Sunday, February 28, 2010


The following is an excerpt from Pema Chodron's book, The Wisdom of
No Escape:

When people start to meditate or work with any kind of spiritual
discipline, they often think they are going to improve. But
loving-kindness or maitri toward ourselves doesn't mean getting rid of
anything. The point is not to change ourselves. It's about befriending
who we are already. The ground of practice is you or me or whoever you
are right now, just as we are. The idea isn't to get rid of ego but
actually to begin to take an interest in ourselves, to investigate, and
be inquisitive about ourselves.

One of the main discoveries of meditation is seeing how we continually
run away from the present moment, how we avoid being here just as we
are. The magic is willing to be fully awake to that. You do all those
things for which you criticize people you don't like, all the people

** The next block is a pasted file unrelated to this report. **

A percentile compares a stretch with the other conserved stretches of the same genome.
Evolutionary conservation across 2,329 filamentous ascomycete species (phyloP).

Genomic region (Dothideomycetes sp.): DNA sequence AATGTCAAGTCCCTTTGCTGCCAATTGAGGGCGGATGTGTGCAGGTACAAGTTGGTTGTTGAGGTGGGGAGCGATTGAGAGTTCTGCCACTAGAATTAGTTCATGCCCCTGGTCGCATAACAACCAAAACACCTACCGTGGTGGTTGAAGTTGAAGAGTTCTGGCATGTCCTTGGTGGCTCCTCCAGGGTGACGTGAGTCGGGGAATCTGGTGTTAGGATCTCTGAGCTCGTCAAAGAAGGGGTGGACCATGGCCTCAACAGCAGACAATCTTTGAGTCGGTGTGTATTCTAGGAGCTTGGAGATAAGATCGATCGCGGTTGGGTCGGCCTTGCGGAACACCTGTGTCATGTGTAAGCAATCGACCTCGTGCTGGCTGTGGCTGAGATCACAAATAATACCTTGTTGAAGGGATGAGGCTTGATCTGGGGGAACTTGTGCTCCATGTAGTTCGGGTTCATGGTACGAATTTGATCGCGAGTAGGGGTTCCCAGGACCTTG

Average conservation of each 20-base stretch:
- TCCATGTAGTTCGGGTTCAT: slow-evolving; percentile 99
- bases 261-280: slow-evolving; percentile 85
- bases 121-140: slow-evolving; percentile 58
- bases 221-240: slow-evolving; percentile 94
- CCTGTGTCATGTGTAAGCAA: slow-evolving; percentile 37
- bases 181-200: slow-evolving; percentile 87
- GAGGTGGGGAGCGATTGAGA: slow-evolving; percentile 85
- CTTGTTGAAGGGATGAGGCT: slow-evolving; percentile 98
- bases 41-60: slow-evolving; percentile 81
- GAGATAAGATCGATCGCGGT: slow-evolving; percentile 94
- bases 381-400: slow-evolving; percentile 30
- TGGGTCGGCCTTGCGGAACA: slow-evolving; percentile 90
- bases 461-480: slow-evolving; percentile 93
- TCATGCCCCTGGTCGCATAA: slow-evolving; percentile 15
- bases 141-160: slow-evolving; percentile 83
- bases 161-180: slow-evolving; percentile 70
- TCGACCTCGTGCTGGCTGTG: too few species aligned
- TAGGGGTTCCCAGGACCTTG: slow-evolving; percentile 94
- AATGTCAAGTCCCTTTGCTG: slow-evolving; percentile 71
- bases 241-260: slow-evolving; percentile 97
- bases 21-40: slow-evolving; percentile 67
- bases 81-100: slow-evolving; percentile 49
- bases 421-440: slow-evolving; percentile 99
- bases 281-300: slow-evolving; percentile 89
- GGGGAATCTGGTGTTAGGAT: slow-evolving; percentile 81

you judge. Making friends with yourself is making friends with all those
people, too.

Sitting meditation, working, bathing, eating and other every day things
are all we need to be fully awake, fully alive, fully human. The body,
emotions, and mind that we have now are exactly what we need to be fully
human, fully awake, and fully alive.

Meditation is a process of lightening up, of trusting the basic
goodness of what we have and who we are. Our wisdom is all mixed up
with our neuroses, therefore, it doesn't do any good to try to get rid
of our negative aspects, because in that process, we also get rid of our
basic wonderfulness.



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